“It’s disturbing to think that products people have been using on a daily basis to help keep themselves safe during the Covid pandemic may be exposing them to a different risk,” said Heather Stapleton, a distinguished professor of environmental chemistry and health at Duke.

Stapleton initiated the study after reviewing the ingredients in a bottle of anti-fogging spray she bought for her 9-year-old daughter.

Stapleton noted that the other eight products did not have their ingredients listed, making it virtually impossible to tell if they contained toxic chemicals until they were analyzed using equipment from her research laboratory.

This study, conducted by Herkert and Stapleton with researchers from Duke University, Wayne State University, and the University of North Carolina at Charlotte, is only the second ever to focus on FTEOS. The researchers published their peer-reviewed study on 5 January in the journal Environmental Science & Technology.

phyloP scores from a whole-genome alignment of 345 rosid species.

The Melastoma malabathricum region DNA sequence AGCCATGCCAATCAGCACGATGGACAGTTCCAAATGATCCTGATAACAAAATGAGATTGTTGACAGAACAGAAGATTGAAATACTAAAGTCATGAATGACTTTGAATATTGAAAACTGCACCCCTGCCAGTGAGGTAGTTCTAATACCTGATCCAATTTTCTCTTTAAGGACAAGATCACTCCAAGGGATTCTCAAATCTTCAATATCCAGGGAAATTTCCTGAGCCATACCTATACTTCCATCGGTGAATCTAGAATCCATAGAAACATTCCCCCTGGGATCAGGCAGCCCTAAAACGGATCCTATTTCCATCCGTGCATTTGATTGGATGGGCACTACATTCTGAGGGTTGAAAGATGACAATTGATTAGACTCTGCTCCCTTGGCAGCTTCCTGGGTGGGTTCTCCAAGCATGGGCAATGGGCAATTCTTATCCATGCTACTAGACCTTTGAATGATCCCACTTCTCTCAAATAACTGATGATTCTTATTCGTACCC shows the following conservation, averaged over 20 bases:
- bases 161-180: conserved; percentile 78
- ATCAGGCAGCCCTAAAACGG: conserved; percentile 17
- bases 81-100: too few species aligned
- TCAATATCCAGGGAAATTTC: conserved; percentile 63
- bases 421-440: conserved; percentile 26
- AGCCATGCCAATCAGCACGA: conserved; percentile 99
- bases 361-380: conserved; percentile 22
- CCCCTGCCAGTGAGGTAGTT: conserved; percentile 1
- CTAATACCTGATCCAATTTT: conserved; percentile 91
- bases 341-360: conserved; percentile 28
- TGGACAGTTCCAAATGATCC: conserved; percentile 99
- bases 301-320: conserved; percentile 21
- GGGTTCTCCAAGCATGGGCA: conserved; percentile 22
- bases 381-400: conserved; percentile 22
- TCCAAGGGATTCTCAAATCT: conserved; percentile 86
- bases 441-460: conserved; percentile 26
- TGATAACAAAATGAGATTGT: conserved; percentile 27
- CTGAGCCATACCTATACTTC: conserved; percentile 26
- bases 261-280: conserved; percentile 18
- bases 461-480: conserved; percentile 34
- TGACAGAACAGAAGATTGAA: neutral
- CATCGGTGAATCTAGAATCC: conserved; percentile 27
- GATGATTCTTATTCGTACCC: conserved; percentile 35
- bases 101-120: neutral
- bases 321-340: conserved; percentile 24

Herkert and Stapleton said that more research would be needed to expand on initial findings, with larger studies involving tests on living organisms being the next step. Studies that include a larger sample size of sprays and cloths could also help identify other unknown chemicals being used in these products.

“Because of Covid, more people than ever, including many medical professionals and other first-responders, are using these sprays and cloths to keep their glasses from fogging up when they wear masks or face shields,” said Stapleton. “They deserve to know what’s in the products they’re using.”

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Solar storms may cause up to 5500 heart-related deaths in a given year